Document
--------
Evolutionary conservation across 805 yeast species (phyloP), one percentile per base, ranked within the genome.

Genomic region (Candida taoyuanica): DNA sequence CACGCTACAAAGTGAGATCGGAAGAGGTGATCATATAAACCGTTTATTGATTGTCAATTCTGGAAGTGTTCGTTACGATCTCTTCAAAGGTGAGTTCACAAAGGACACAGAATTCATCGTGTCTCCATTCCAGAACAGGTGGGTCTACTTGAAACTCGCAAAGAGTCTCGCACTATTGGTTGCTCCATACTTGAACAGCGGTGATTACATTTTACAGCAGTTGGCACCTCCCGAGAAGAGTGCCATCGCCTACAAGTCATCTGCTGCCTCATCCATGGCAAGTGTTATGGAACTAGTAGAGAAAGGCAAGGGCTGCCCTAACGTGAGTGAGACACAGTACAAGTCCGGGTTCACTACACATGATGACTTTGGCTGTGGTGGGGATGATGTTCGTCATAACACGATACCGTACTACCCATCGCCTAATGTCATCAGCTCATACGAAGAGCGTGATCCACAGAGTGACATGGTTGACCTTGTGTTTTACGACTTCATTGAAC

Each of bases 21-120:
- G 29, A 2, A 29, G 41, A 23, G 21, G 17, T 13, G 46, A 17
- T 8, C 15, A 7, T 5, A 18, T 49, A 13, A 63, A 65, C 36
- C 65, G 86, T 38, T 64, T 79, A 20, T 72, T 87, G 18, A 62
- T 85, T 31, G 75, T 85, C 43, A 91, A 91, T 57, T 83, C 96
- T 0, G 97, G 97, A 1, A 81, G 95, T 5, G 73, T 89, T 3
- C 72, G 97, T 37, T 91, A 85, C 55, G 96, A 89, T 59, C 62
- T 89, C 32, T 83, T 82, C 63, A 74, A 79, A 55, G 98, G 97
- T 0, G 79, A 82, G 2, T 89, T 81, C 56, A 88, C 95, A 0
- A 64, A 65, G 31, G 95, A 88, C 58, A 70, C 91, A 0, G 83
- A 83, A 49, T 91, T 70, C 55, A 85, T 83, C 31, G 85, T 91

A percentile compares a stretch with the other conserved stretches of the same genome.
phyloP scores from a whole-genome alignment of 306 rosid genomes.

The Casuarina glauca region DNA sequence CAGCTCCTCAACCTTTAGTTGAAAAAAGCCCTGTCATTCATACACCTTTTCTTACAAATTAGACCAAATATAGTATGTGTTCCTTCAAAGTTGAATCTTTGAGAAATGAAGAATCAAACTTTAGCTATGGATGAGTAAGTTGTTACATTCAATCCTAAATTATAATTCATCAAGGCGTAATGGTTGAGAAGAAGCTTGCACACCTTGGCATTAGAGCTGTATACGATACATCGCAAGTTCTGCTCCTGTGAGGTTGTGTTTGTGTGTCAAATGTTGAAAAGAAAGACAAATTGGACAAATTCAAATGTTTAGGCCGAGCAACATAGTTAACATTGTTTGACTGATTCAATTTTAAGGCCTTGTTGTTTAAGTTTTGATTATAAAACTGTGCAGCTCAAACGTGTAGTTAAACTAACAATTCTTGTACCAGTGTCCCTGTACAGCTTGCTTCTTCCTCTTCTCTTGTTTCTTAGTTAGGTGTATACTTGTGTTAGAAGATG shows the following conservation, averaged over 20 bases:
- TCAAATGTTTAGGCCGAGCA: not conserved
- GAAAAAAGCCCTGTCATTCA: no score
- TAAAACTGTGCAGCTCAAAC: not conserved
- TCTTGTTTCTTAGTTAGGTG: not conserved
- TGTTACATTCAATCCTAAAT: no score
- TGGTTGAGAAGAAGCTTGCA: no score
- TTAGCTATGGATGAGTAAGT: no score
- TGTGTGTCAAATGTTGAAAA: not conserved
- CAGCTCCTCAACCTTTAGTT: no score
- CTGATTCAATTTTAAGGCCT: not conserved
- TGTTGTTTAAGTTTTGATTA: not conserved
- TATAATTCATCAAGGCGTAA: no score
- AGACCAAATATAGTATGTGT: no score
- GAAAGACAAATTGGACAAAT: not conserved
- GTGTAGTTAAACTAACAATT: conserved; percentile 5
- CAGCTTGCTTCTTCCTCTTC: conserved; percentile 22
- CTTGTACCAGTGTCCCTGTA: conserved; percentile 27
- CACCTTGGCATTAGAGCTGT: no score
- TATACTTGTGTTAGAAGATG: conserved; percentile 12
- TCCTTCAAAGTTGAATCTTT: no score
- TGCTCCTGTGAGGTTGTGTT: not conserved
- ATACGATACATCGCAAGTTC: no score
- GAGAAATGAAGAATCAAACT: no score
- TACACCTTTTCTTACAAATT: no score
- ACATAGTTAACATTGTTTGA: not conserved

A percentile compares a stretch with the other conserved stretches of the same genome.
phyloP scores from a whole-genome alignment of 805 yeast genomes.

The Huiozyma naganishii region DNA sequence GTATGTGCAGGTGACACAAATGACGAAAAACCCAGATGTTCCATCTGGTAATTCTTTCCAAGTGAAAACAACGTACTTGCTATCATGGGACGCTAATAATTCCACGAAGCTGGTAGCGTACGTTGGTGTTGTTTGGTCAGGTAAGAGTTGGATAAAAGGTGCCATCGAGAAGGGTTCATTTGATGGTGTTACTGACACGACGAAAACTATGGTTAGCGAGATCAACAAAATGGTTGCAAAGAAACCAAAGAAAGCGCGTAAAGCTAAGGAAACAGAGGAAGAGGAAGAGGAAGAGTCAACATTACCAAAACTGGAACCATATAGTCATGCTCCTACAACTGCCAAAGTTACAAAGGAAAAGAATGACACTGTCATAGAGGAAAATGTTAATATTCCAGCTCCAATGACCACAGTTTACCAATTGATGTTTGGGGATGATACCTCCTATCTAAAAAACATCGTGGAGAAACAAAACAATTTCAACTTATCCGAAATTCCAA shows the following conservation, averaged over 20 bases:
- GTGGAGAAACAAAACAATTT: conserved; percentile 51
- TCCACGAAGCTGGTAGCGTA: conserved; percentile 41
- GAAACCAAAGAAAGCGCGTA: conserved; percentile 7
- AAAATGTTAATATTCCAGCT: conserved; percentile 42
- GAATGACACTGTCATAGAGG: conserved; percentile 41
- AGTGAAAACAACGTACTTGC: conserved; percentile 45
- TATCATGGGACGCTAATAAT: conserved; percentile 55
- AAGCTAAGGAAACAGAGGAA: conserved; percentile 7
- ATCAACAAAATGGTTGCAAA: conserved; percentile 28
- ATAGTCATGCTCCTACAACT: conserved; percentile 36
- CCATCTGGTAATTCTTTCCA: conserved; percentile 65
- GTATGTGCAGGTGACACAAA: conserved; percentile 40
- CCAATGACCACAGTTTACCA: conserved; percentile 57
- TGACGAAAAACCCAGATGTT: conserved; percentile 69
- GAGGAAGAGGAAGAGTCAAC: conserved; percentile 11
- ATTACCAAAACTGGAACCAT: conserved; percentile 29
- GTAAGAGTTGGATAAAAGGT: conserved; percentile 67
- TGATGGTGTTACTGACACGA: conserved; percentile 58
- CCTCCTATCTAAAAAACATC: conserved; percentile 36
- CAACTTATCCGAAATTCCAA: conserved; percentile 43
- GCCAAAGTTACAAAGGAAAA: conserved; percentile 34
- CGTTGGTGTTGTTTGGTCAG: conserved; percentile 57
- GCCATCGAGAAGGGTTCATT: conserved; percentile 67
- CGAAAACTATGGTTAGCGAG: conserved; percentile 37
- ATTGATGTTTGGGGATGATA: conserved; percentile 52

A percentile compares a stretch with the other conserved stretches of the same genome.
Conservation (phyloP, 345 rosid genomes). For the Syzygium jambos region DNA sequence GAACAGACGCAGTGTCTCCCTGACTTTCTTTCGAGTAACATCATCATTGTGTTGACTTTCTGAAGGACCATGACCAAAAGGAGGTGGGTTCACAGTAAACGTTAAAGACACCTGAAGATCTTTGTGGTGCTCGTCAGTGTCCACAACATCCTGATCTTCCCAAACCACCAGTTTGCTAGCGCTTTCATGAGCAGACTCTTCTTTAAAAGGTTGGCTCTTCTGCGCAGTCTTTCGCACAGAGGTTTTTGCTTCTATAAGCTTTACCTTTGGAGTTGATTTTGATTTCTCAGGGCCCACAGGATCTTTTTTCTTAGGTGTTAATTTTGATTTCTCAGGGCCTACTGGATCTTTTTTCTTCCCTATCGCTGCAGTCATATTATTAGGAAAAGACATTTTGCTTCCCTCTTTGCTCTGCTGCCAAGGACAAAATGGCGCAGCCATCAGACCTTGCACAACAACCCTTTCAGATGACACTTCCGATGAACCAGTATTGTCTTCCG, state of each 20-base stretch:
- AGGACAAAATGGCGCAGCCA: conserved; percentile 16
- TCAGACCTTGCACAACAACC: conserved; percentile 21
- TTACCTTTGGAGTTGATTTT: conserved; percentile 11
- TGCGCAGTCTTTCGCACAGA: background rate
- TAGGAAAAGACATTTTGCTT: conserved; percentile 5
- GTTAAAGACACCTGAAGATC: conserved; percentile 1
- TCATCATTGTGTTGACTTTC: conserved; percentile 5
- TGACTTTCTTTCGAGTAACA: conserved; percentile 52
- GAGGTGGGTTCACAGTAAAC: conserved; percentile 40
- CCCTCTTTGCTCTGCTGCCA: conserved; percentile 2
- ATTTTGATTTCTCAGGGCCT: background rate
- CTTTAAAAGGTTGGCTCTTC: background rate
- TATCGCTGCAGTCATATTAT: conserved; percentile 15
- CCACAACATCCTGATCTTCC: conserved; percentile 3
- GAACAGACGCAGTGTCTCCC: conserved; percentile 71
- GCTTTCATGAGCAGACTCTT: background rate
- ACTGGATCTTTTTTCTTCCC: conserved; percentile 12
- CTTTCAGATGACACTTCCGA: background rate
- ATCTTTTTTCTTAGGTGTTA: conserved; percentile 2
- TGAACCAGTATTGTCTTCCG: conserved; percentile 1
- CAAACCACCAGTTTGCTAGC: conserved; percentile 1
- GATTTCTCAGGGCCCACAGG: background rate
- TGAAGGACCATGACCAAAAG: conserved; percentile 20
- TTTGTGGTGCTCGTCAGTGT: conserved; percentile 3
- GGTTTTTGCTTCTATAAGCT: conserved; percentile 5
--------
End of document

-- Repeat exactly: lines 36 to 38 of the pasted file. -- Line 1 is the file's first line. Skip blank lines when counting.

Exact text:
- TCCTTCAAAGTTGAATCTTT: no score
- TGCTCCTGTGAGGTTGTGTT: not conserved
- ATACGATACATCGCAAGTTC: no score